Where the Red Sox have gone wrong

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Lose Remerswaal

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I've said it time and again but the mistake was not dealing Porcello. If they weren't planning to extend him, they should have dealt him before the season starter to create greater financial flexibility and maximize the return while he was still a fairly valuable starter. His worth has cratered this season after he's done what his career says he always does after a good season: shit the bed the next one. They should still trade him but now they can't because their 3rd starter is now their prospective closer and there's no one to step in if he leaves except another filler guy or some guy that's even worse that would be acquired in a deal. It's looking more and more likely they're going to lose him at the end of the season for nothing instead of getting something while he still had some real value to a team that needed an arm. While there was some reason to believe Eovaldi would go down with an injury again this season based on career track record, some of the money saved by dealing away Porcello could have been committed to a true 5th starter so the rotation would have been Sale-Price-Eovaldi-Rodriguez-5th starter and they likely still would have had the capital to go out and sign Keuchel (based on what he signed for with Atlanta) after the draft pick penalty expired if Eovaldi had still gone down with injury. And with that 5th starter, even with Eovaldi's injury, they would have still been in a position to lean on guys like Hector and the fringe bullpen guys, but only for a few weeks until Keuchel or some other guy off the street was ready to log some innings. And with those same savings, they might have been able to beat New York's offer to Ottavino (if that would have made a difference) or gone out and acquired a better reliever than Brewer.

Maybe they thought Porcello was primed for another good season but I still believe many of the team's luxury tax concern woes can be laid at the feet of not clearing his salary before spring training ended. It wouldn't have been the first time they lost a key piece of a championship team and still would have been in contention the following season (e.g., losing Pedro after 2004 and losing Schilling (kind of) after 2007 (since he was unable to pitch in 2008). Either way, that extra $20 million or so to play with would have been really nice.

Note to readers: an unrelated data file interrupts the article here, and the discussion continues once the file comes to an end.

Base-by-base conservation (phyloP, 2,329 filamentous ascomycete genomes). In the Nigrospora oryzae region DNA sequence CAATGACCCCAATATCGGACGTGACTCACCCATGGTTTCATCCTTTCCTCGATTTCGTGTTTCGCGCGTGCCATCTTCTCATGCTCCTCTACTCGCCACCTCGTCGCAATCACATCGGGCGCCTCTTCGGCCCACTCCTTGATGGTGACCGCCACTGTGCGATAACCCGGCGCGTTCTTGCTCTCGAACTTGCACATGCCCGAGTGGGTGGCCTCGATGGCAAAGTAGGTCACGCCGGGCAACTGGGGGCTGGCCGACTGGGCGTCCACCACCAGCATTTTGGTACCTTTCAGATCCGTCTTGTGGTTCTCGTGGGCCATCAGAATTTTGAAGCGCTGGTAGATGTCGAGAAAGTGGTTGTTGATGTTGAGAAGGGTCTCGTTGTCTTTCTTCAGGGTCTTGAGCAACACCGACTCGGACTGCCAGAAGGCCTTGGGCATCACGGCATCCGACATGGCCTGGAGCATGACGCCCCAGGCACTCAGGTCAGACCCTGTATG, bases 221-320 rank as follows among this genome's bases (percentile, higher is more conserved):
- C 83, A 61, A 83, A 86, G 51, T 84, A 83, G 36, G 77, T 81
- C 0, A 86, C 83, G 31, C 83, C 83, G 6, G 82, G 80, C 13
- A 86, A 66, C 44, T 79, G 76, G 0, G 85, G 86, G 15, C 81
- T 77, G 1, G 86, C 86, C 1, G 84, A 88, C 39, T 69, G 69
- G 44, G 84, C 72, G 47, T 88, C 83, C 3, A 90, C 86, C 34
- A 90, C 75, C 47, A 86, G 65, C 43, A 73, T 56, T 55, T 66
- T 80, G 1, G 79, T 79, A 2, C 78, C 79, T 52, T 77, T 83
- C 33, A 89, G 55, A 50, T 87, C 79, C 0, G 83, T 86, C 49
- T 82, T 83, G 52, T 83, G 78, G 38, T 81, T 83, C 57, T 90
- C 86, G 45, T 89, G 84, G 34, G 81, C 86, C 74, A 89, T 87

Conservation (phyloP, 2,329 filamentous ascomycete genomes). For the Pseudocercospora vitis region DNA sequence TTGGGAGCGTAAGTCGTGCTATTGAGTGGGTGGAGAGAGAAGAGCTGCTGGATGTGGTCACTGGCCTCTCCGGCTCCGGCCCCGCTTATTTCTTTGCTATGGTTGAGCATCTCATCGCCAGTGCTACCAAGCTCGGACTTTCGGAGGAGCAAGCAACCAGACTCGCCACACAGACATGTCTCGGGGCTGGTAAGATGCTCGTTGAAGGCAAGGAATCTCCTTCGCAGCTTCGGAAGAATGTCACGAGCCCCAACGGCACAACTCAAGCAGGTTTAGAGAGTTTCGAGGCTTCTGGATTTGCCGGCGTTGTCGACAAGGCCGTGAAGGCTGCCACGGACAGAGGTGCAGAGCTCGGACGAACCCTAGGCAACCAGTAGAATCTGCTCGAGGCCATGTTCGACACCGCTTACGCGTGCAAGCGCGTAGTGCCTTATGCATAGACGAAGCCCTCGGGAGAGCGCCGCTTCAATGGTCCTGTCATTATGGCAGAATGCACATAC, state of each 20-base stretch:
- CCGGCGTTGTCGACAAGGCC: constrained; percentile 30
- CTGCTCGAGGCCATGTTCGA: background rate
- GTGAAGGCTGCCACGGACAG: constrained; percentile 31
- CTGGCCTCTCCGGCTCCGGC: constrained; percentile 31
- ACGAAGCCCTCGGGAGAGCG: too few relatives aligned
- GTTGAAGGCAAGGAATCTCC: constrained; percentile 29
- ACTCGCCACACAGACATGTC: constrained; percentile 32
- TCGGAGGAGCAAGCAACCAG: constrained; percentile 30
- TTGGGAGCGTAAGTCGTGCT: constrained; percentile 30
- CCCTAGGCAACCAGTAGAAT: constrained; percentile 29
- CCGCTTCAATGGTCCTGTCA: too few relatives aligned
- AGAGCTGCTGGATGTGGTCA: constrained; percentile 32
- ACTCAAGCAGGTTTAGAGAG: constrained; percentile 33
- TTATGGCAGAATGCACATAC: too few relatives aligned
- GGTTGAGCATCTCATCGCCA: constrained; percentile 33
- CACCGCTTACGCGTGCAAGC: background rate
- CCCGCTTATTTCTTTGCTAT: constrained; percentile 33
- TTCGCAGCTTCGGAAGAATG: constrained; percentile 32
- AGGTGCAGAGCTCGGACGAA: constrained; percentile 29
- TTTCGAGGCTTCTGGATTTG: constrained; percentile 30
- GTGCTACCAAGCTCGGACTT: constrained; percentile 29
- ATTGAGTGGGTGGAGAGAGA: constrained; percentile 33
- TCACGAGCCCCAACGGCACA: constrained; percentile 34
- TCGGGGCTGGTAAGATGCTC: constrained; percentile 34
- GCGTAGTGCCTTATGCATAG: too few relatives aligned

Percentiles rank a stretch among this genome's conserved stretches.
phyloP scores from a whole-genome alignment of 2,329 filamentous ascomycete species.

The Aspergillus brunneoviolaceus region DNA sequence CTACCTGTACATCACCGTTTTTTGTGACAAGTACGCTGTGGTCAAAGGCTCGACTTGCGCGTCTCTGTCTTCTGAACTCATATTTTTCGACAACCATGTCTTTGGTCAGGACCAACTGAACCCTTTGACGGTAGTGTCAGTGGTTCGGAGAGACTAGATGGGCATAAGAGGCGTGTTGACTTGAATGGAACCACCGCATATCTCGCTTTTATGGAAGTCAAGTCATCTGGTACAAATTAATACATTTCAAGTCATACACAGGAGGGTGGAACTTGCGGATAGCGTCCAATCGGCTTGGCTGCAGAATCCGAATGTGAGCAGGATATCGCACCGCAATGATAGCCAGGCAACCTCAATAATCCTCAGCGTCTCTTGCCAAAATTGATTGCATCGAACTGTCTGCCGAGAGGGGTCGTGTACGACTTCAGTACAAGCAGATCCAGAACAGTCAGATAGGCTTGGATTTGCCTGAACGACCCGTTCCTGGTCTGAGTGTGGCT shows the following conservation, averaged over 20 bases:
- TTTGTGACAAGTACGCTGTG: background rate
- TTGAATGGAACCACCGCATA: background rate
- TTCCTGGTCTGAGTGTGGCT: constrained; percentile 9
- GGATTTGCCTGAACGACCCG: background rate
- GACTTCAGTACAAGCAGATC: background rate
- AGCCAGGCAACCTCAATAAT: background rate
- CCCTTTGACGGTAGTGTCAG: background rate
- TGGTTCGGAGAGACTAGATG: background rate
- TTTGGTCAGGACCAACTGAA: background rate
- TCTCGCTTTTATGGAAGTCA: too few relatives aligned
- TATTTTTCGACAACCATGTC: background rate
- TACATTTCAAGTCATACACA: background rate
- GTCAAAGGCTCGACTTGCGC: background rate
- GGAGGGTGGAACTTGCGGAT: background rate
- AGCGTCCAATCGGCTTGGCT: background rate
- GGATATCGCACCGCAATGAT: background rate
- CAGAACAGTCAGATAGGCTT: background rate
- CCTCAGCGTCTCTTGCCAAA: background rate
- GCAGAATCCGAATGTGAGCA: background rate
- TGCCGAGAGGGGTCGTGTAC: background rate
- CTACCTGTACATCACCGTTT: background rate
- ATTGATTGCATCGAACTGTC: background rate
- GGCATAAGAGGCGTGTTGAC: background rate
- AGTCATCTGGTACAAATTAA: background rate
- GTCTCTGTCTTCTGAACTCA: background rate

If they thought this bullpen would be "good enough" without Kimbrell and Kelly (adding Wright and one of many kids), then getting rid of Porcello from the SAME TEAM THAT WON 108 GAMES AND THE WORLD FUCKING SERIES would have been met with wild disbelief and anger.
 

YTF

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I thought it was weird last winter when trading Porcello wasn’t more widely supported on this board, but it’s entirely possible that DD explores it and found no takers. Not many teams were adding pitching (or trying to win), and there were a lot of guys available cheaper than $20M.

But I agree with you that of course it was the right move, though I don’t think turning around and giving that money right back to Keuchel would’ve helped much.
I get that much of what is posted in this thread is a result of hindsight, but was the lack of support for this idea last winter as it really that weird? The Sox were coming off a championship season and approaching a new season for the first time in a while with no questions as to who the rotation would consist of.
 

Danny_Darwin